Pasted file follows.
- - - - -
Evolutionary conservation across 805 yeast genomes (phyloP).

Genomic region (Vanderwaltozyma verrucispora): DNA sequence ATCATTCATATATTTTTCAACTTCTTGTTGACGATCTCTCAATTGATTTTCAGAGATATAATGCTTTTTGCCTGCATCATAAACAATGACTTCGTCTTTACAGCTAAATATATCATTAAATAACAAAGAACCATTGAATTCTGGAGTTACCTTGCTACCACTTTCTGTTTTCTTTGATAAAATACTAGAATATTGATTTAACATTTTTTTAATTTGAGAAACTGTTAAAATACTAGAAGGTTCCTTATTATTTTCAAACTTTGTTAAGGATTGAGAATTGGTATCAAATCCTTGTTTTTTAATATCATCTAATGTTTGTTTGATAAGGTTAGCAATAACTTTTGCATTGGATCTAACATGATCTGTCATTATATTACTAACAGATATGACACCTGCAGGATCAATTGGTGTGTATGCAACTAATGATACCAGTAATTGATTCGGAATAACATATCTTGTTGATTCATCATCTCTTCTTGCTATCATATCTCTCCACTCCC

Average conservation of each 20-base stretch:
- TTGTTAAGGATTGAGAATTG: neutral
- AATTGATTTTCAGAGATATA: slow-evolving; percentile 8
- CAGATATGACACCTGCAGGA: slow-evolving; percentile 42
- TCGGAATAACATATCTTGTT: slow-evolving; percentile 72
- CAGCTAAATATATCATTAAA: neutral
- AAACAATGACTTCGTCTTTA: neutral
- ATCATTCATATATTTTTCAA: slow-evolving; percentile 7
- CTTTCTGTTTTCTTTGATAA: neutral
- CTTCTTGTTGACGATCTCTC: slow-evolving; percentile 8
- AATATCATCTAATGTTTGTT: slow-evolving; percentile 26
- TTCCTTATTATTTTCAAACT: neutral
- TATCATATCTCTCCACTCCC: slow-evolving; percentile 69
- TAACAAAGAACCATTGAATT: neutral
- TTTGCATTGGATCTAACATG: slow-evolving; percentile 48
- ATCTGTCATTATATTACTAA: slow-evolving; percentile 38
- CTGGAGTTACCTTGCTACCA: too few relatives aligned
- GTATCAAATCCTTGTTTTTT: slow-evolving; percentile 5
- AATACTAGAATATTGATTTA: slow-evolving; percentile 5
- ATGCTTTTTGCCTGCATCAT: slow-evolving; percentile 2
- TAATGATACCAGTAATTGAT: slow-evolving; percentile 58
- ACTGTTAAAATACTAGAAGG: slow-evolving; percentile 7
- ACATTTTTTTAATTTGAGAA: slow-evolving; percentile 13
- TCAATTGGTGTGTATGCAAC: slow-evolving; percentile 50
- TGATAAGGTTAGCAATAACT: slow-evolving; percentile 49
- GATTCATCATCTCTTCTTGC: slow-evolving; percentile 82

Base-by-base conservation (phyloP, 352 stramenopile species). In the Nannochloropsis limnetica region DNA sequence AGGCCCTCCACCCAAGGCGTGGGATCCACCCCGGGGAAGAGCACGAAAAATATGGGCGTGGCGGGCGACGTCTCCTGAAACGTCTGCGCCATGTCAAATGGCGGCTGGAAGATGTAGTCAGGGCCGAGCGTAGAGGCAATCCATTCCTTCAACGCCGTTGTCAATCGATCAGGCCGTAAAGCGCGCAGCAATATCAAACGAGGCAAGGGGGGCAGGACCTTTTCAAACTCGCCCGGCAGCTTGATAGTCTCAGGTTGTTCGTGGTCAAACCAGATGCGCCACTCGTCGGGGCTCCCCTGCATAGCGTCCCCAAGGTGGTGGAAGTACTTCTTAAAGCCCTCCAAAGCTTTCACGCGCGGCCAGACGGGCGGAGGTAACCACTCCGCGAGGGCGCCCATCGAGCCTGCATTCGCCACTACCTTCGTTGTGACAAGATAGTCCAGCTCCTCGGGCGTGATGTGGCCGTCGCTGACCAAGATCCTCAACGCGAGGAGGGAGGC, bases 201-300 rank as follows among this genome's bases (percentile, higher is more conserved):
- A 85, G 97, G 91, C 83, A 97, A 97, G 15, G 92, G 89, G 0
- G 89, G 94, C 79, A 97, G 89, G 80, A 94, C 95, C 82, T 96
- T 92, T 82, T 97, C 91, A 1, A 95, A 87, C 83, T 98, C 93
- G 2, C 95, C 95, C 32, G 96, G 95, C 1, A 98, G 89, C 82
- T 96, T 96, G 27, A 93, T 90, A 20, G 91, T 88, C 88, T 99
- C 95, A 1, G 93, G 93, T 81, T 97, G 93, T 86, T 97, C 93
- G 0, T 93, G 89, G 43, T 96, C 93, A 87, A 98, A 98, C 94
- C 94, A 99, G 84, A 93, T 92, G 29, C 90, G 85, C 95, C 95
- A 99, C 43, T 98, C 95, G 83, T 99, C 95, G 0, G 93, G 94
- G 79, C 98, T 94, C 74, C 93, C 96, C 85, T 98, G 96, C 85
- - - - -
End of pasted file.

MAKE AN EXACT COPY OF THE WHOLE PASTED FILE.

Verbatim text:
Evolutionary conservation across 805 yeast genomes (phyloP).

Genomic region (Vanderwaltozyma verrucispora): DNA sequence ATCATTCATATATTTTTCAACTTCTTGTTGACGATCTCTCAATTGATTTTCAGAGATATAATGCTTTTTGCCTGCATCATAAACAATGACTTCGTCTTTACAGCTAAATATATCATTAAATAACAAAGAACCATTGAATTCTGGAGTTACCTTGCTACCACTTTCTGTTTTCTTTGATAAAATACTAGAATATTGATTTAACATTTTTTTAATTTGAGAAACTGTTAAAATACTAGAAGGTTCCTTATTATTTTCAAACTTTGTTAAGGATTGAGAATTGGTATCAAATCCTTGTTTTTTAATATCATCTAATGTTTGTTTGATAAGGTTAGCAATAACTTTTGCATTGGATCTAACATGATCTGTCATTATATTACTAACAGATATGACACCTGCAGGATCAATTGGTGTGTATGCAACTAATGATACCAGTAATTGATTCGGAATAACATATCTTGTTGATTCATCATCTCTTCTTGCTATCATATCTCTCCACTCCC

Average conservation of each 20-base stretch:
- TTGTTAAGGATTGAGAATTG: neutral
- AATTGATTTTCAGAGATATA: slow-evolving; percentile 8
- CAGATATGACACCTGCAGGA: slow-evolving; percentile 42
- TCGGAATAACATATCTTGTT: slow-evolving; percentile 72
- CAGCTAAATATATCATTAAA: neutral
- AAACAATGACTTCGTCTTTA: neutral
- ATCATTCATATATTTTTCAA: slow-evolving; percentile 7
- CTTTCTGTTTTCTTTGATAA: neutral
- CTTCTTGTTGACGATCTCTC: slow-evolving; percentile 8
- AATATCATCTAATGTTTGTT: slow-evolving; percentile 26
- TTCCTTATTATTTTCAAACT: neutral
- TATCATATCTCTCCACTCCC: slow-evolving; percentile 69
- TAACAAAGAACCATTGAATT: neutral
- TTTGCATTGGATCTAACATG: slow-evolving; percentile 48
- ATCTGTCATTATATTACTAA: slow-evolving; percentile 38
- CTGGAGTTACCTTGCTACCA: too few relatives aligned
- GTATCAAATCCTTGTTTTTT: slow-evolving; percentile 5
- AATACTAGAATATTGATTTA: slow-evolving; percentile 5
- ATGCTTTTTGCCTGCATCAT: slow-evolving; percentile 2
- TAATGATACCAGTAATTGAT: slow-evolving; percentile 58
- ACTGTTAAAATACTAGAAGG: slow-evolving; percentile 7
- ACATTTTTTTAATTTGAGAA: slow-evolving; percentile 13
- TCAATTGGTGTGTATGCAAC: slow-evolving; percentile 50
- TGATAAGGTTAGCAATAACT: slow-evolving; percentile 49
- GATTCATCATCTCTTCTTGC: slow-evolving; percentile 82

Base-by-base conservation (phyloP, 352 stramenopile species). In the Nannochloropsis limnetica region DNA sequence AGGCCCTCCACCCAAGGCGTGGGATCCACCCCGGGGAAGAGCACGAAAAATATGGGCGTGGCGGGCGACGTCTCCTGAAACGTCTGCGCCATGTCAAATGGCGGCTGGAAGATGTAGTCAGGGCCGAGCGTAGAGGCAATCCATTCCTTCAACGCCGTTGTCAATCGATCAGGCCGTAAAGCGCGCAGCAATATCAAACGAGGCAAGGGGGGCAGGACCTTTTCAAACTCGCCCGGCAGCTTGATAGTCTCAGGTTGTTCGTGGTCAAACCAGATGCGCCACTCGTCGGGGCTCCCCTGCATAGCGTCCCCAAGGTGGTGGAAGTACTTCTTAAAGCCCTCCAAAGCTTTCACGCGCGGCCAGACGGGCGGAGGTAACCACTCCGCGAGGGCGCCCATCGAGCCTGCATTCGCCACTACCTTCGTTGTGACAAGATAGTCCAGCTCCTCGGGCGTGATGTGGCCGTCGCTGACCAAGATCCTCAACGCGAGGAGGGAGGC, bases 201-300 rank as follows among this genome's bases (percentile, higher is more conserved):
- A 85, G 97, G 91, C 83, A 97, A 97, G 15, G 92, G 89, G 0
- G 89, G 94, C 79, A 97, G 89, G 80, A 94, C 95, C 82, T 96
- T 92, T 82, T 97, C 91, A 1, A 95, A 87, C 83, T 98, C 93
- G 2, C 95, C 95, C 32, G 96, G 95, C 1, A 98, G 89, C 82
- T 96, T 96, G 27, A 93, T 90, A 20, G 91, T 88, C 88, T 99
- C 95, A 1, G 93, G 93, T 81, T 97, G 93, T 86, T 97, C 93
- G 0, T 93, G 89, G 43, T 96, C 93, A 87, A 98, A 98, C 94
- C 94, A 99, G 84, A 93, T 92, G 29, C 90, G 85, C 95, C 95
- A 99, C 43, T 98, C 95, G 83, T 99, C 95, G 0, G 93, G 94
- G 79, C 98, T 94, C 74, C 93, C 96, C 85, T 98, G 96, C 85